Lualualei Naval Radio Transmitting Facility

Construction of the transmitting station at Lualualei, intended to support a receiver station installed in 1920 at Wailupe, commenced in 1933. The main antennas were completed in 1935 and the facility was activated in 1936.

Eastern Pacific Naval Computer and Telecommunications Area Master Station operates and maintains communications facilities and equipment for Naval shore installations and fleet units in the eastern Pacific. The installation operates six facilities on the island of Oahu, but conducts industrial operations primarily at the main station and receiver site in Wahiawa and the Naval Radio Transmitting Facility in Lualualei.

NRTF Lualualei occupies approximately 1,700 acres and lies in a large coastal valley near the southwestern shoreline of Oahu. NRTF Lualualei is located approximately 10 miles to the southwest of NCTAMS PAC Wahiawa. The topography is generally level and the elevation ranges from 10 to 100 feet above mean sea level. NRTF Lualualei is located on land that consists of a thin layer of alluvial and coastal sediments and reef deposits overlying consolidated limestone. Civilian land use surrounding this facility is largely rural and the site is surrounded by agricultural and small areas of Urban and Conservation Land Use districts. NRTF Lualualei is contiguous to the Naval Magazine Lualualei, which occupies an additional 8,105 acres of the valley. The nearest urban area is the town of Maili, which lies approximately 1 mile west of the station. The towns of Waianae and Nanakuli are also located nearby.


Helix House No. 2 (Structure 87) is an octagonal, cast-in-place concrete building constructed in 1945-46. It is nearly identical to the first Helix House (Structure 3) built at RTF-Lualualei in 1935. The copper-lined Helix House, named for the coiled wires in the equipment housed within, amplifies and tunes the frequency of the radio signal for optimal output. At the time of construction, these structures comprised an impressive and state-of-the-art radio facility, which was the only one of its kind in the Pacific region. The complex represents the Navy's pioneering efforts in initiating new developments in radio-electronics and their leadership in the utilization of radio-electronics in military operations. ...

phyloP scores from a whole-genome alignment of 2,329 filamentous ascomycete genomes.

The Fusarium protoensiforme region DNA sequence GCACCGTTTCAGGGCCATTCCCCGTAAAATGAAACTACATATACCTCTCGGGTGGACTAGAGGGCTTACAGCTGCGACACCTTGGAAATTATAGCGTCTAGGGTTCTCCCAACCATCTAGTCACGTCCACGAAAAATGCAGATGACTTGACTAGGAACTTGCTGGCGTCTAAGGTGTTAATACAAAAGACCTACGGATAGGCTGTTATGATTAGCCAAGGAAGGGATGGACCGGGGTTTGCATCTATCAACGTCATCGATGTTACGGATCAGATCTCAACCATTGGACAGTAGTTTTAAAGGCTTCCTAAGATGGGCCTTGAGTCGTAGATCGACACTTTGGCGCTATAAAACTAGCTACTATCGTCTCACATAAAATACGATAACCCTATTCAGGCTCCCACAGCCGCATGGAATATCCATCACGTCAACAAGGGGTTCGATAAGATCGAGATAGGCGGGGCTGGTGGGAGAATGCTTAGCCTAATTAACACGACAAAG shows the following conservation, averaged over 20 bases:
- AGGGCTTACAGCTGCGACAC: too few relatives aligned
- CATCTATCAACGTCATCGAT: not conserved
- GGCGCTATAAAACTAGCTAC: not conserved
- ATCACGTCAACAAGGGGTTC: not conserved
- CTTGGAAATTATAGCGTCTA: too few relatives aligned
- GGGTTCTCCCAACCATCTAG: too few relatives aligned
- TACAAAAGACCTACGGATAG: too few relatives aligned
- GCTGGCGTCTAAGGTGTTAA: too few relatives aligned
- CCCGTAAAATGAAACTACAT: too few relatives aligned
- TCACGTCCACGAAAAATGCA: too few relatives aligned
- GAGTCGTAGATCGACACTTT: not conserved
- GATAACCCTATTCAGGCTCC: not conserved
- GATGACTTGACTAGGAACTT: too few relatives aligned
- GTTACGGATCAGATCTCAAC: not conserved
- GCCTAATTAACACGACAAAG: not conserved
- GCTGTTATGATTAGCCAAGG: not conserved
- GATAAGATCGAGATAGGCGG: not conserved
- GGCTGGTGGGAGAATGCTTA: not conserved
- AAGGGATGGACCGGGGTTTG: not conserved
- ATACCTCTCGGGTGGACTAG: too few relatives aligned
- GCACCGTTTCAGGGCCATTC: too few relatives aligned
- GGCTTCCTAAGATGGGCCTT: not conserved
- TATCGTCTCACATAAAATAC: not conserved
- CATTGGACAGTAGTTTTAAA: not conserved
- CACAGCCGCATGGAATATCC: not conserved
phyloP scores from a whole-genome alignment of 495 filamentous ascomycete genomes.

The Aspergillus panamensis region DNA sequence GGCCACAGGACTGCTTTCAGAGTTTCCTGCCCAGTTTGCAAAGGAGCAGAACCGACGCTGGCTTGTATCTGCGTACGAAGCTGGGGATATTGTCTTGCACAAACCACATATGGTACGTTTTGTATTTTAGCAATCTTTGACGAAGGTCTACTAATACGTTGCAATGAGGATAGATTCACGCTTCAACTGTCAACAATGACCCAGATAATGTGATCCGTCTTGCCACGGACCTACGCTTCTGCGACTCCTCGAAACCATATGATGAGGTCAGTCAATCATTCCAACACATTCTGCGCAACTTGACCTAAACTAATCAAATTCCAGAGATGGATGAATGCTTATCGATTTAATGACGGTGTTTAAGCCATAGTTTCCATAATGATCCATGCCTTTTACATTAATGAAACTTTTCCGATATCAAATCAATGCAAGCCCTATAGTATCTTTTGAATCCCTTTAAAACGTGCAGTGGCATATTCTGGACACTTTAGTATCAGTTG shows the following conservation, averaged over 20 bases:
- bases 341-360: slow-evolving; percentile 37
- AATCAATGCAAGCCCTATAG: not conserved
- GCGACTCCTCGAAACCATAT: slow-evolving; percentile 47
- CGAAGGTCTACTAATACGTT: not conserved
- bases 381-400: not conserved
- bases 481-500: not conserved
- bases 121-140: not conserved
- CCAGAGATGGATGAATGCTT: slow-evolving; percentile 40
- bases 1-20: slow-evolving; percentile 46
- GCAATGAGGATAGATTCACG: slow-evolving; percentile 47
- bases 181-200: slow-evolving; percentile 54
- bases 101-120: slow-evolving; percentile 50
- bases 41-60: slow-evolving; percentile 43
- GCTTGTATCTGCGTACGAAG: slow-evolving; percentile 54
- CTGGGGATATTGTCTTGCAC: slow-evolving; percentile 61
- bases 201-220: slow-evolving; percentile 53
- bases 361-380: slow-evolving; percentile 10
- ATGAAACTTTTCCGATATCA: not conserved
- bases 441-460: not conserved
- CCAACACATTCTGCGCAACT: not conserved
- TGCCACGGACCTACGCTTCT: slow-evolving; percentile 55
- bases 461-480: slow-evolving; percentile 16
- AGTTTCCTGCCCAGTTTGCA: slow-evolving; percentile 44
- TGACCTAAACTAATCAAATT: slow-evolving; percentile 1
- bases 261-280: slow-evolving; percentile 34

Link to higher resolution versions of photos below
OVERVIEW OF HELIX HOUSE NO. 2 (S-87), WITH ANTENNA TOWERS, HELIX HOUSE NO. 1 (S-3) AND TRANSMITTER BLDG. (S-2) AT REAR, LOOKING WEST SOUTHWEST.
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VIEW OF HELIX HOUSE NO. 2 (S-87), WITH ANTENNA TOWER CABLE SUPPORT IN FOREGROUND, LOOKING SOUTHEAST
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VIEW OF SOUTH ELEVATION OF HELIX HOUSE NO. 2 (S-87) SHOWING MAIN ENTRY DOOR, LOOKING NORTH NORTHWESTlua-habs-03.jpg (86079 bytes) VIEW OF EAST ELEVATION OF HELIX HOUSE NO. 2 (S-87), LOOKING WEST
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INTERIOR; VIEW OF ANTENNA TRUNK OPENING AND ENTRY DOOR, LOOKING EAST SOUTHEAST
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INTERIOR; DETAIL OF ANTENNA TRUNK OPENING, LOOKING EAST
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INTERIOR; DETAIL OF ROOF FRAMING STRUCTURE, LOOKING SOUTHWEST
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Link to higher resolution version of photos below
lua-ant-01.JPG (69346 bytes) lualualei-1100.jpg (109454 bytes) lualualei-1101.jpg (108728 bytes) lualualei-1102.jpg (121110 bytes)